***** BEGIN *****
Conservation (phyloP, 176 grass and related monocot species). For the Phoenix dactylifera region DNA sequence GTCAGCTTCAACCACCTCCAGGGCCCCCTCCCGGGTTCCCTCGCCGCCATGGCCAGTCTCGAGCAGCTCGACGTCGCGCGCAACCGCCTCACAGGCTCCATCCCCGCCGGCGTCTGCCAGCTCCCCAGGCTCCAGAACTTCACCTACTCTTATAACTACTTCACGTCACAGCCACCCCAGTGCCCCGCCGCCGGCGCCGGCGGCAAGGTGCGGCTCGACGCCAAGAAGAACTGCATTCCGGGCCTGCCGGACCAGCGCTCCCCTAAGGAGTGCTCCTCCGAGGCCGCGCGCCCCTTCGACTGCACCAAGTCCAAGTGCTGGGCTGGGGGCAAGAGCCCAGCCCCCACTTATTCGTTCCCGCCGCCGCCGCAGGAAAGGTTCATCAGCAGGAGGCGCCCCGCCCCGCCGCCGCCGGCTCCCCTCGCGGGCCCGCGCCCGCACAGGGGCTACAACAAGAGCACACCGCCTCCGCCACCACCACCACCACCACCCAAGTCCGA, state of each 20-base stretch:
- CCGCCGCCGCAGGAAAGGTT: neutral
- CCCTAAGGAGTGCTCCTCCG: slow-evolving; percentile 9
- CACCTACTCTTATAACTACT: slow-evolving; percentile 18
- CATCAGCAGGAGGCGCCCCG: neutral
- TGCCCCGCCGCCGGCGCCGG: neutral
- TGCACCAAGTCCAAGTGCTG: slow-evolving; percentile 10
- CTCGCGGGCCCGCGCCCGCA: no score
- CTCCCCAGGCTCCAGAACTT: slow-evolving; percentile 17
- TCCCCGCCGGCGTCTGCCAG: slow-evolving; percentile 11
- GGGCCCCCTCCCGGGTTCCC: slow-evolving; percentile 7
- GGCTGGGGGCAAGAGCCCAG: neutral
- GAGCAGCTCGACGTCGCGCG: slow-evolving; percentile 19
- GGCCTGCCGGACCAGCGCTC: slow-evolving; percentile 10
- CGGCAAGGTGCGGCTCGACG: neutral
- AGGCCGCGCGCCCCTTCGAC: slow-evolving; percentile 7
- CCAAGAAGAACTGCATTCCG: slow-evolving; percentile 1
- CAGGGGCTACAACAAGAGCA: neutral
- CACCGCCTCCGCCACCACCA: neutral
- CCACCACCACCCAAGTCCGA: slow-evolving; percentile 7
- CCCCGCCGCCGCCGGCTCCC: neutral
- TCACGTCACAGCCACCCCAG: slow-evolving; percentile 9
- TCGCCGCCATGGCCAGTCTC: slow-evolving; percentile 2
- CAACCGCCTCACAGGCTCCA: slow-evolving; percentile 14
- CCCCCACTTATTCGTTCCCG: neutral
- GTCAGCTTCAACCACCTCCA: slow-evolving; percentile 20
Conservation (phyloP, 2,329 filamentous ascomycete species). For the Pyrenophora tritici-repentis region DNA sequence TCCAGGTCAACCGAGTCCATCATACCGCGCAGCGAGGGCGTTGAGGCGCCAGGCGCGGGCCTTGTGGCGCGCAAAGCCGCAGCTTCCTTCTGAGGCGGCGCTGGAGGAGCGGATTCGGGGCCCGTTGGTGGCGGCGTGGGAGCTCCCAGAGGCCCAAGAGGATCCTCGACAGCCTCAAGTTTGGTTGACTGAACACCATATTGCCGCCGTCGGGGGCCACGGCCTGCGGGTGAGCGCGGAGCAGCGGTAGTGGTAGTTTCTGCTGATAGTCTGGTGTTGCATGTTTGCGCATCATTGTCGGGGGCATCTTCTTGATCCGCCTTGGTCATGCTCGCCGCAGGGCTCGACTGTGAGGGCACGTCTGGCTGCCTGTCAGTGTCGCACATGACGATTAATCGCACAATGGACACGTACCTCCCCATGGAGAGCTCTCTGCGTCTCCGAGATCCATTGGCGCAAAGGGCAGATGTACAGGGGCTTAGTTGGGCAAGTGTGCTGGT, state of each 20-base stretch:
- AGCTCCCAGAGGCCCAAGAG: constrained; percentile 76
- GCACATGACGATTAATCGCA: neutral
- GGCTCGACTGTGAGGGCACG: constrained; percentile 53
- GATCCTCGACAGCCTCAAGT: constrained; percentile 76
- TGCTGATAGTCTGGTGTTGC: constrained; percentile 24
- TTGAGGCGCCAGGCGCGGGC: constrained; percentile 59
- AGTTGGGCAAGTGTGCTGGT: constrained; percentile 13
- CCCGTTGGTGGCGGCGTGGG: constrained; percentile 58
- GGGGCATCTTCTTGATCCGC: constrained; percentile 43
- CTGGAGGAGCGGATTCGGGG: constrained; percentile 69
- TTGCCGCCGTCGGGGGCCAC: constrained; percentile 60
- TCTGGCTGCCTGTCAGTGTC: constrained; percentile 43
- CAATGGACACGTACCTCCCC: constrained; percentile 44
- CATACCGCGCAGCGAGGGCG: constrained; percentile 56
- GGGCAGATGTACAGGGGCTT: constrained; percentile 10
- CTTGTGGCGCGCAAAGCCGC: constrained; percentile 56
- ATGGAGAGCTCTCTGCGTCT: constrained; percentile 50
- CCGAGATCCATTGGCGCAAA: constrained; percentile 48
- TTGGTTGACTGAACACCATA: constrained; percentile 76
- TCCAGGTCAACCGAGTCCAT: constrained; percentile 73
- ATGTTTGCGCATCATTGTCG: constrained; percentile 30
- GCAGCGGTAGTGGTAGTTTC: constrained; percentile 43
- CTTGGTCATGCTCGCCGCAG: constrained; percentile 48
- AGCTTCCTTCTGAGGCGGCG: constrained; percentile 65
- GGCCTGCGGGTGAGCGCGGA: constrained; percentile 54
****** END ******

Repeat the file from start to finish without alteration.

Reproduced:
Conservation (phyloP, 176 grass and related monocot species). For the Phoenix dactylifera region DNA sequence GTCAGCTTCAACCACCTCCAGGGCCCCCTCCCGGGTTCCCTCGCCGCCATGGCCAGTCTCGAGCAGCTCGACGTCGCGCGCAACCGCCTCACAGGCTCCATCCCCGCCGGCGTCTGCCAGCTCCCCAGGCTCCAGAACTTCACCTACTCTTATAACTACTTCACGTCACAGCCACCCCAGTGCCCCGCCGCCGGCGCCGGCGGCAAGGTGCGGCTCGACGCCAAGAAGAACTGCATTCCGGGCCTGCCGGACCAGCGCTCCCCTAAGGAGTGCTCCTCCGAGGCCGCGCGCCCCTTCGACTGCACCAAGTCCAAGTGCTGGGCTGGGGGCAAGAGCCCAGCCCCCACTTATTCGTTCCCGCCGCCGCCGCAGGAAAGGTTCATCAGCAGGAGGCGCCCCGCCCCGCCGCCGCCGGCTCCCCTCGCGGGCCCGCGCCCGCACAGGGGCTACAACAAGAGCACACCGCCTCCGCCACCACCACCACCACCACCCAAGTCCGA, state of each 20-base stretch:
- CCGCCGCCGCAGGAAAGGTT: neutral
- CCCTAAGGAGTGCTCCTCCG: slow-evolving; percentile 9
- CACCTACTCTTATAACTACT: slow-evolving; percentile 18
- CATCAGCAGGAGGCGCCCCG: neutral
- TGCCCCGCCGCCGGCGCCGG: neutral
- TGCACCAAGTCCAAGTGCTG: slow-evolving; percentile 10
- CTCGCGGGCCCGCGCCCGCA: no score
- CTCCCCAGGCTCCAGAACTT: slow-evolving; percentile 17
- TCCCCGCCGGCGTCTGCCAG: slow-evolving; percentile 11
- GGGCCCCCTCCCGGGTTCCC: slow-evolving; percentile 7
- GGCTGGGGGCAAGAGCCCAG: neutral
- GAGCAGCTCGACGTCGCGCG: slow-evolving; percentile 19
- GGCCTGCCGGACCAGCGCTC: slow-evolving; percentile 10
- CGGCAAGGTGCGGCTCGACG: neutral
- AGGCCGCGCGCCCCTTCGAC: slow-evolving; percentile 7
- CCAAGAAGAACTGCATTCCG: slow-evolving; percentile 1
- CAGGGGCTACAACAAGAGCA: neutral
- CACCGCCTCCGCCACCACCA: neutral
- CCACCACCACCCAAGTCCGA: slow-evolving; percentile 7
- CCCCGCCGCCGCCGGCTCCC: neutral
- TCACGTCACAGCCACCCCAG: slow-evolving; percentile 9
- TCGCCGCCATGGCCAGTCTC: slow-evolving; percentile 2
- CAACCGCCTCACAGGCTCCA: slow-evolving; percentile 14
- CCCCCACTTATTCGTTCCCG: neutral
- GTCAGCTTCAACCACCTCCA: slow-evolving; percentile 20
Conservation (phyloP, 2,329 filamentous ascomycete species). For the Pyrenophora tritici-repentis region DNA sequence TCCAGGTCAACCGAGTCCATCATACCGCGCAGCGAGGGCGTTGAGGCGCCAGGCGCGGGCCTTGTGGCGCGCAAAGCCGCAGCTTCCTTCTGAGGCGGCGCTGGAGGAGCGGATTCGGGGCCCGTTGGTGGCGGCGTGGGAGCTCCCAGAGGCCCAAGAGGATCCTCGACAGCCTCAAGTTTGGTTGACTGAACACCATATTGCCGCCGTCGGGGGCCACGGCCTGCGGGTGAGCGCGGAGCAGCGGTAGTGGTAGTTTCTGCTGATAGTCTGGTGTTGCATGTTTGCGCATCATTGTCGGGGGCATCTTCTTGATCCGCCTTGGTCATGCTCGCCGCAGGGCTCGACTGTGAGGGCACGTCTGGCTGCCTGTCAGTGTCGCACATGACGATTAATCGCACAATGGACACGTACCTCCCCATGGAGAGCTCTCTGCGTCTCCGAGATCCATTGGCGCAAAGGGCAGATGTACAGGGGCTTAGTTGGGCAAGTGTGCTGGT, state of each 20-base stretch:
- AGCTCCCAGAGGCCCAAGAG: constrained; percentile 76
- GCACATGACGATTAATCGCA: neutral
- GGCTCGACTGTGAGGGCACG: constrained; percentile 53
- GATCCTCGACAGCCTCAAGT: constrained; percentile 76
- TGCTGATAGTCTGGTGTTGC: constrained; percentile 24
- TTGAGGCGCCAGGCGCGGGC: constrained; percentile 59
- AGTTGGGCAAGTGTGCTGGT: constrained; percentile 13
- CCCGTTGGTGGCGGCGTGGG: constrained; percentile 58
- GGGGCATCTTCTTGATCCGC: constrained; percentile 43
- CTGGAGGAGCGGATTCGGGG: constrained; percentile 69
- TTGCCGCCGTCGGGGGCCAC: constrained; percentile 60
- TCTGGCTGCCTGTCAGTGTC: constrained; percentile 43
- CAATGGACACGTACCTCCCC: constrained; percentile 44
- CATACCGCGCAGCGAGGGCG: constrained; percentile 56
- GGGCAGATGTACAGGGGCTT: constrained; percentile 10
- CTTGTGGCGCGCAAAGCCGC: constrained; percentile 56
- ATGGAGAGCTCTCTGCGTCT: constrained; percentile 50
- CCGAGATCCATTGGCGCAAA: constrained; percentile 48
- TTGGTTGACTGAACACCATA: constrained; percentile 76
- TCCAGGTCAACCGAGTCCAT: constrained; percentile 73
- ATGTTTGCGCATCATTGTCG: constrained; percentile 30
- GCAGCGGTAGTGGTAGTTTC: constrained; percentile 43
- CTTGGTCATGCTCGCCGCAG: constrained; percentile 48
- AGCTTCCTTCTGAGGCGGCG: constrained; percentile 65
- GGCCTGCGGGTGAGCGCGGA: constrained; percentile 54